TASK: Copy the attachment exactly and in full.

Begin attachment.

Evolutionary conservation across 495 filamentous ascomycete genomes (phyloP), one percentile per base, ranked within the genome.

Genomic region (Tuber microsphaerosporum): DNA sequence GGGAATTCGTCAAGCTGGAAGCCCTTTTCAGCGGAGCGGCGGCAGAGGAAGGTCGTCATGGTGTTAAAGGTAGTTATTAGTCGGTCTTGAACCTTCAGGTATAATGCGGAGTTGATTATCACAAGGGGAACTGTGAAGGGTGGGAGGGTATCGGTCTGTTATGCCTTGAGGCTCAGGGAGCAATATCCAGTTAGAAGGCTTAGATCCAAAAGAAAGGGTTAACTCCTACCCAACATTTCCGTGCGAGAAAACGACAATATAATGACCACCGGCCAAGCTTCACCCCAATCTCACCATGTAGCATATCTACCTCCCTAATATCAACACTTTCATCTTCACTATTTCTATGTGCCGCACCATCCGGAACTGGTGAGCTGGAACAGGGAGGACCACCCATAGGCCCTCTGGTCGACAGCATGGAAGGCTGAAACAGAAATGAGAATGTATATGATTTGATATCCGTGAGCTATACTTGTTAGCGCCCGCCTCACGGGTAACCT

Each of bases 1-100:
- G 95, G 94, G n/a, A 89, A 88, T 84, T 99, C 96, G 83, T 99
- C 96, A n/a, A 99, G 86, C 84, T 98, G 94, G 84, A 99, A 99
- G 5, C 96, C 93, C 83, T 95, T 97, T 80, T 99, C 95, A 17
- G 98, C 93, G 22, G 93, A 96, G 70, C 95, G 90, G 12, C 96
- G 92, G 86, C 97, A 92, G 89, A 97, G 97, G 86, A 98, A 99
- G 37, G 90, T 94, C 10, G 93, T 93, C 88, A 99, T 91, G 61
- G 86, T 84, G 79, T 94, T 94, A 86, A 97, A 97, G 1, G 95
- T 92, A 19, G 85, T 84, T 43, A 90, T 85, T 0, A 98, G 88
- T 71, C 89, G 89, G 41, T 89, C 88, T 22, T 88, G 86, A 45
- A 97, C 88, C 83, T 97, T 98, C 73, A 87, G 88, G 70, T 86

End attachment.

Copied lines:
Evolutionary conservation across 495 filamentous ascomycete genomes (phyloP), one percentile per base, ranked within the genome.

Genomic region (Tuber microsphaerosporum): DNA sequence GGGAATTCGTCAAGCTGGAAGCCCTTTTCAGCGGAGCGGCGGCAGAGGAAGGTCGTCATGGTGTTAAAGGTAGTTATTAGTCGGTCTTGAACCTTCAGGTATAATGCGGAGTTGATTATCACAAGGGGAACTGTGAAGGGTGGGAGGGTATCGGTCTGTTATGCCTTGAGGCTCAGGGAGCAATATCCAGTTAGAAGGCTTAGATCCAAAAGAAAGGGTTAACTCCTACCCAACATTTCCGTGCGAGAAAACGACAATATAATGACCACCGGCCAAGCTTCACCCCAATCTCACCATGTAGCATATCTACCTCCCTAATATCAACACTTTCATCTTCACTATTTCTATGTGCCGCACCATCCGGAACTGGTGAGCTGGAACAGGGAGGACCACCCATAGGCCCTCTGGTCGACAGCATGGAAGGCTGAAACAGAAATGAGAATGTATATGATTTGATATCCGTGAGCTATACTTGTTAGCGCCCGCCTCACGGGTAACCT

Each of bases 1-100:
- G 95, G 94, G n/a, A 89, A 88, T 84, T 99, C 96, G 83, T 99
- C 96, A n/a, A 99, G 86, C 84, T 98, G 94, G 84, A 99, A 99
- G 5, C 96, C 93, C 83, T 95, T 97, T 80, T 99, C 95, A 17
- G 98, C 93, G 22, G 93, A 96, G 70, C 95, G 90, G 12, C 96
- G 92, G 86, C 97, A 92, G 89, A 97, G 97, G 86, A 98, A 99
- G 37, G 90, T 94, C 10, G 93, T 93, C 88, A 99, T 91, G 61
- G 86, T 84, G 79, T 94, T 94, A 86, A 97, A 97, G 1, G 95
- T 92, A 19, G 85, T 84, T 43, A 90, T 85, T 0, A 98, G 88
- T 71, C 89, G 89, G 41, T 89, C 88, T 22, T 88, G 86, A 45
- A 97, C 88, C 83, T 97, T 98, C 73, A 87, G 88, G 70, T 86